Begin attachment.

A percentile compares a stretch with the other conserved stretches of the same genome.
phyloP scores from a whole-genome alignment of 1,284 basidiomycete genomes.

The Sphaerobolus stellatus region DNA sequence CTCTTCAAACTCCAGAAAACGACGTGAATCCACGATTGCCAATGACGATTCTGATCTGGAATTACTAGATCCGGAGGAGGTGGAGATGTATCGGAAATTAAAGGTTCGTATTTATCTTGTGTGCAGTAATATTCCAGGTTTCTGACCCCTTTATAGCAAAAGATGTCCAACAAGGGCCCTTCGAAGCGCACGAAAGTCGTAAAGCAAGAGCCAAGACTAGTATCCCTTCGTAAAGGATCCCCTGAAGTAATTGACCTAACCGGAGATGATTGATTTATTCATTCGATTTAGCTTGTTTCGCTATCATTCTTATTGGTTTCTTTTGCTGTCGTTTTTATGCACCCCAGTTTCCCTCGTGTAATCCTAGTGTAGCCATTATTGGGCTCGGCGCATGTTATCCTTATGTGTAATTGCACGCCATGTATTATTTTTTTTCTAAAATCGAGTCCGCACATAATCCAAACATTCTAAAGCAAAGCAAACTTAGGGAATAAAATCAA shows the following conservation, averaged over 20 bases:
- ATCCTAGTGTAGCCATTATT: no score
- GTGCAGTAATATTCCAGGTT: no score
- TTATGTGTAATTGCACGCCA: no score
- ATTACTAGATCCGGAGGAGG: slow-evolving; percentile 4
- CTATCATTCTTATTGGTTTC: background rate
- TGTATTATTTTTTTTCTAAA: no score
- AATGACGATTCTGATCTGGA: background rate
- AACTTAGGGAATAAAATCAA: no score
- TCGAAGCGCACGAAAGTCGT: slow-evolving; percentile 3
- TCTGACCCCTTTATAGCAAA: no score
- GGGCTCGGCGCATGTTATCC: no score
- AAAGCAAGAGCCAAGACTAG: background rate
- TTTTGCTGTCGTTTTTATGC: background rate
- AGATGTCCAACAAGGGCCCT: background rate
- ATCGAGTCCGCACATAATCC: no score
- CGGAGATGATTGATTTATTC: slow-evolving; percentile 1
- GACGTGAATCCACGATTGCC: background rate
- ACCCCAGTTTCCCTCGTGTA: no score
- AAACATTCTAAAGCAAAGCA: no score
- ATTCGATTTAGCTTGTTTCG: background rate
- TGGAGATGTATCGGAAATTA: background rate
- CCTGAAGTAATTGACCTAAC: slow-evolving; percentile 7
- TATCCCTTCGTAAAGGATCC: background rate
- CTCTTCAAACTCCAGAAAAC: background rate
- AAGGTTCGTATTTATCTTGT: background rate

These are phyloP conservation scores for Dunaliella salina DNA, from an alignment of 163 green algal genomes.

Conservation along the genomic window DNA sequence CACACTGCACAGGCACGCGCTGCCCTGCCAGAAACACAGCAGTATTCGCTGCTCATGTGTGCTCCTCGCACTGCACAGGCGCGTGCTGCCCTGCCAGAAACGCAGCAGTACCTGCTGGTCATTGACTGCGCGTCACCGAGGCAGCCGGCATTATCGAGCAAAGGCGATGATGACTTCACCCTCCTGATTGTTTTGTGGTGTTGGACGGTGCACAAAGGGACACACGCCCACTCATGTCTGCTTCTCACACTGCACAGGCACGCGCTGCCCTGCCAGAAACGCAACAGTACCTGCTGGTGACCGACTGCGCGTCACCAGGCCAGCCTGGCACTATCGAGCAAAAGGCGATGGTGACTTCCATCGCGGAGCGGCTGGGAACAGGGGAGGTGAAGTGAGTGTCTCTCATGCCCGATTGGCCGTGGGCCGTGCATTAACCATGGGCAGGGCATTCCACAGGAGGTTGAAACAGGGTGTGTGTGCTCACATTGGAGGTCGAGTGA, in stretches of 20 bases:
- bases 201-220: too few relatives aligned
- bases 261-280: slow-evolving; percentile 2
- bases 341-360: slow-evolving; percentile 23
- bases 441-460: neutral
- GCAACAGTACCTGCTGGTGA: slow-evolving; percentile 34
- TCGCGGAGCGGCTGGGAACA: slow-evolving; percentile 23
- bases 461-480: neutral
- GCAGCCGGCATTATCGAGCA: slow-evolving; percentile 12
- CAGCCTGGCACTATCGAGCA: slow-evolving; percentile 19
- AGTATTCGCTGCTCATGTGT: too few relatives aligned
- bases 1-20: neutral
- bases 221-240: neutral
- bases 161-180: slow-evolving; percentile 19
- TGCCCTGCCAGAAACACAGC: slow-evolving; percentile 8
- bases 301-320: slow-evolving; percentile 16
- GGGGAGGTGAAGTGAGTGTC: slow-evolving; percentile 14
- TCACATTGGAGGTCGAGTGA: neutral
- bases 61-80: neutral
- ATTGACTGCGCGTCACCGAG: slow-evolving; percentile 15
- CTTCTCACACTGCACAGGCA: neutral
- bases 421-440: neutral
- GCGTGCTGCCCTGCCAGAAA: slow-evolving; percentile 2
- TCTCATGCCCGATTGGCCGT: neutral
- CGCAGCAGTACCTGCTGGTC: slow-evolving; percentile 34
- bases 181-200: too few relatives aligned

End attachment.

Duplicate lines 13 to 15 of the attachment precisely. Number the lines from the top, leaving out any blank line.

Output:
- TCTGACCCCTTTATAGCAAA: no score
- GGGCTCGGCGCATGTTATCC: no score
- AAAGCAAGAGCCAAGACTAG: background rate